and inventiveness galore –
so we needed a presenter
who was all of that and more.
We needed somebody smart
with ink in her heart,
fearless through and through.
A fantasy choice,
a passionate voice –
all at once I knew:
We got to get Funke.
Cornelia Funke.
Don’t you know she’d be ideal, yeah
(Funke) Let’s get sweet Cornelia.

Tony Abbott
It’s kind of how it goes in leftie rooms like these –
a conservative PM can feel somewhat ill at ease.
But think on this awhile,
if you should be tempted to boo.
Yes, ruminate on this, if you’re that way inclined –
‘cos I and he may never be politically aligned –
but – please remember
he’s an author too.
He’s sweated over drafts
He’s wrestled with that doubt
He’s argued with Ms Adler on what goes in and out
He’s opened up that box
The first one from the press
He sniffed the ink and poured a drink to toast to its success
And then he went out on tour, on that long promotion track.
I think we paid for some of that but then he paid us back.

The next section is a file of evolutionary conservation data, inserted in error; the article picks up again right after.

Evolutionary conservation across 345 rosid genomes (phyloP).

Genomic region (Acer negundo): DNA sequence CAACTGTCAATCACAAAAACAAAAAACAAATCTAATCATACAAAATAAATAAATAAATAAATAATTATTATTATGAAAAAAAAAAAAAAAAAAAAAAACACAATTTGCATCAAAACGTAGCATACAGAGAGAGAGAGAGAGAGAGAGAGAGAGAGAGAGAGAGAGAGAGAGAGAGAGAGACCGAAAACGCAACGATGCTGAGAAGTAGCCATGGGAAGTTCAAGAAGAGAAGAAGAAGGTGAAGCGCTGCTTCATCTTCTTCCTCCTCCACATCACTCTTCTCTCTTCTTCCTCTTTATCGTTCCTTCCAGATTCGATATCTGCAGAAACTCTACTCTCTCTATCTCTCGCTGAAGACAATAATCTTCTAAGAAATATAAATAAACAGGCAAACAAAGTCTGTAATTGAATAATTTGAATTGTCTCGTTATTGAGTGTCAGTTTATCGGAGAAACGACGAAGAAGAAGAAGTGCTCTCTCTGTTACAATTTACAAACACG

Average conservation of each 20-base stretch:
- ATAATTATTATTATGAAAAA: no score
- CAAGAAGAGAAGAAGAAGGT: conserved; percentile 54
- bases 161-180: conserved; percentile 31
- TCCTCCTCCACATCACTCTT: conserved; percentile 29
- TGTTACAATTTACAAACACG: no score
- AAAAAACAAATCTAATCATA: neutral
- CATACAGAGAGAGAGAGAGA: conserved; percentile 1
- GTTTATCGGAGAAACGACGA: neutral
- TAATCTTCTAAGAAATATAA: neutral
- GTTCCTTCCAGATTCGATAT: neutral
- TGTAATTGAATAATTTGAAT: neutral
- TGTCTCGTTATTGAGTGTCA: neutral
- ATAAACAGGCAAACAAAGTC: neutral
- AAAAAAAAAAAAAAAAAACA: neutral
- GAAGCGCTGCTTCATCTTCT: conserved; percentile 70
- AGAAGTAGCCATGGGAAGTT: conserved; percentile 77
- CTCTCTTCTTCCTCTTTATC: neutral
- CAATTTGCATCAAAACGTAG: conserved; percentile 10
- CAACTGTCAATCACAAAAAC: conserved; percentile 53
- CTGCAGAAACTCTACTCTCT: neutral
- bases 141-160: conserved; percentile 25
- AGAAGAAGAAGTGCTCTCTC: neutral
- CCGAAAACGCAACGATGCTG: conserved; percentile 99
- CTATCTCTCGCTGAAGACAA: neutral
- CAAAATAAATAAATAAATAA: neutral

Please remember he’s an author too.

Eleanor Catton
Eleanor, I’m tellin’ ya, I need your help now, please!
I know you won the Booker, won’t you take a look at these – nominees?
Ten fine tales from authors of the fiction kind
‘General’ and ‘Literary’, I think I got the two combined.
There’s a grand Queensland estate, and a sombre Nordic scene
There’s a lonely widow’s fate, and a young detective queen
There’s the hell of World War 2, there’s a secret never sent.
There’s a swimmer, a shrink, a lover out of sync, a Fremantle lament…
Eleanor, I’m tellin’ ya, they’re all superbly fine
So tell me as an author, where you gonna draw the line?